[Editor's Note: From time to time, PRNEWS presents thoughts from those breaking into the business. Thomas Gillespie is a 2020 graduate of Tufts University. He recently completed an internship at Momentum Communications Group.]
I am constantly reminded of the Greek myth of Sisyphus–cursed to eternally push a boulder up a hill, only to see his efforts dashed and the boulder roll back down. Keeping up with the media cycle has been a brisk challenge at the best of times and an overwhelming ordeal at the worst.
In the past few years, the amount of content from traditional and nontraditional sources has exploded. While this has expanded the public marketplace of ideas, it has contributed to an epidemic of misinformation. To maintain our grasp of the truth, we must examine, practice and teach news literacy.
The clearest determinant of Americans’ media habits is age. Younger Americans have been following the protests more frequently than older Americans, who prefer updates about the presidential election and the pandemic, a Pew Research Center study says. This reflects generational shifts in cultural attitudes, but it also highlights the differing ways younger and older people consume information.
Social Media's Divisions
Chief among these distinctions is social media. Younger generations are far more likely to turn to platforms like Twitter for news. The pitfalls of using social media for news have been explored extensively: bad-faith actors can weaponize it to spread incendiary rhetoric. This blurs the line between fact and opinion. During an historic pandemic, misinformation can turn deadly.
Since protests began in May, however, the importance of social media’s democratization of the media landscape is noticeable. On Twitter, we see images of police brutality circulate to hundreds of thousands of users. The mainstream outlets give these images less play than social. Activists have utilized social to communicate their stances freely.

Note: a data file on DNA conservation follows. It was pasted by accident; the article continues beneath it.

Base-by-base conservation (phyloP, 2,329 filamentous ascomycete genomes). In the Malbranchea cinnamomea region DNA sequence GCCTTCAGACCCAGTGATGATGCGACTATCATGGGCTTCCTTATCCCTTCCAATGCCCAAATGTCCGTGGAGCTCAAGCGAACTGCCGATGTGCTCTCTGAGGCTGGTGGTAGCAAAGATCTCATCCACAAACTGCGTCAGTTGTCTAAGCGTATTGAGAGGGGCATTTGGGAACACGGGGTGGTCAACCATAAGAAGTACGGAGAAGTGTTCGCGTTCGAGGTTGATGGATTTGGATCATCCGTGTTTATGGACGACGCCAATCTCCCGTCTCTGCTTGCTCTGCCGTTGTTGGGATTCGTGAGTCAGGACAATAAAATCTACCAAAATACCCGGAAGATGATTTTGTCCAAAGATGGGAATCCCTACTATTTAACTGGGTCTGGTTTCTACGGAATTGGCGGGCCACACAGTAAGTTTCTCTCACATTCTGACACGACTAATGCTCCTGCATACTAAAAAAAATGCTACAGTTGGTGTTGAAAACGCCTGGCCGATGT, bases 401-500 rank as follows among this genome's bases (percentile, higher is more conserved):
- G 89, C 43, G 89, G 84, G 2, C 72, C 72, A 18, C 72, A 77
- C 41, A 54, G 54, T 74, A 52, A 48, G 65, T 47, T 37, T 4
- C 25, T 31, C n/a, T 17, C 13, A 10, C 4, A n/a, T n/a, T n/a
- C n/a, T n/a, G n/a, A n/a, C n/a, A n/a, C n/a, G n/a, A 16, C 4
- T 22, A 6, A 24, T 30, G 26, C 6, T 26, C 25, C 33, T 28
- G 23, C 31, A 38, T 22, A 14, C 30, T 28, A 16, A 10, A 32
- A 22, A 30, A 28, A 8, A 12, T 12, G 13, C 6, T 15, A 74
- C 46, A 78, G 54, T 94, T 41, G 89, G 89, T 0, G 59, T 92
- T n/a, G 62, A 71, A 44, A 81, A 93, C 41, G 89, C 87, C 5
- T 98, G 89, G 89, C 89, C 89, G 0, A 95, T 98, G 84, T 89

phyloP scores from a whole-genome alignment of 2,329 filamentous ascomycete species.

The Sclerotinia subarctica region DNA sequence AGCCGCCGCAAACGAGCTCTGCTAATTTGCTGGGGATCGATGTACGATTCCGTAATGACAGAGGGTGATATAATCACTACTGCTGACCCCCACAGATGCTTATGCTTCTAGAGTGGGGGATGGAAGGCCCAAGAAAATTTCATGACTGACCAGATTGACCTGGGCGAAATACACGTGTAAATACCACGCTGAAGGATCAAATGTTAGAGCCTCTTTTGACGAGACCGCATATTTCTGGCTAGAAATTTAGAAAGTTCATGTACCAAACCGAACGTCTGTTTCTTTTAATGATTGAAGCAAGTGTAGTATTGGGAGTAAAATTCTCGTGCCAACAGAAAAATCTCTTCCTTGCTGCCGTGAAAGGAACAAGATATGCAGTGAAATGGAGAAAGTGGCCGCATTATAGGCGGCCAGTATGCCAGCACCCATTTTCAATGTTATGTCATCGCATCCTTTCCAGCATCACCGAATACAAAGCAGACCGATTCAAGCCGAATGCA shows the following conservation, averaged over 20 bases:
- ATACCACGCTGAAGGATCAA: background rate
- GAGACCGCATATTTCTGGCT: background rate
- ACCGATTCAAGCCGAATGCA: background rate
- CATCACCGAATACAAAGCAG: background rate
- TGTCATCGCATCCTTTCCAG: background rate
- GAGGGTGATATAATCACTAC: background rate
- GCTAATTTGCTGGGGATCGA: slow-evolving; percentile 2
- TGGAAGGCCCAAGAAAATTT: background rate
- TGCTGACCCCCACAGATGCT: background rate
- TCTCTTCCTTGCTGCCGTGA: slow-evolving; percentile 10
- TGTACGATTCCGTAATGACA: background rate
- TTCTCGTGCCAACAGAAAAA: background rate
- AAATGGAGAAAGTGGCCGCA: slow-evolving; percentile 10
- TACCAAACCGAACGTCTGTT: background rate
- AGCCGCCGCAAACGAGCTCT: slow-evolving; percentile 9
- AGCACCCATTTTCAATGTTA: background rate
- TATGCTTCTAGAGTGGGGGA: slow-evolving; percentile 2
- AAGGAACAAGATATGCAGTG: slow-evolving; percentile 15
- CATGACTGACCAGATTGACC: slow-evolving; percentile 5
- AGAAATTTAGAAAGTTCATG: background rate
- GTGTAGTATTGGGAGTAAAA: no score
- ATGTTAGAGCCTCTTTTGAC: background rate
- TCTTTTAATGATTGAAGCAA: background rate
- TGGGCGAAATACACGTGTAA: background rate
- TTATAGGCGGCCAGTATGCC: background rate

PR Must Keep Up with Change
So, what does this mean for media professionals? We, too, must democratize strategies and catch up with the pace of our feeds. Lead time for messaging will shrink from days to hours and even minutes. Gone are the days when a statement will circulate for fourth and fifth opinions. The public will not tolerate silence. PR must be quicker and more comfortable taking a stance with messaging.
As the pandemic raged and protests broke out, communicators rapidly reassessed social media and pitching strategies. They pivoted story topics and reached out to journalists working from home. The traditional definition of professionalism is being challenged. As media professionals in an evolving news landscape, we must bridge the gap between established practices and newer forms of content creation.
This will indeed be a challenge, but more so, it is an opportunity. We have the chance to marry PR with our cultural consciousness. Since the pandemic and protests seized our attention, we have seen an overflowing of value declarations and solidarity pledges. Looking forward, we can build on this outpouring and become less subservient to the altar of impartiality.
Engaging content can never exist in a vacuum–it must respond to the culture and landscape that create it. In an age where politics, culture, entertainment and mass movements bleed into one another, media professionals must be quick, thorough and compassionate. Now is the time for PR to start the conversation, not react to it.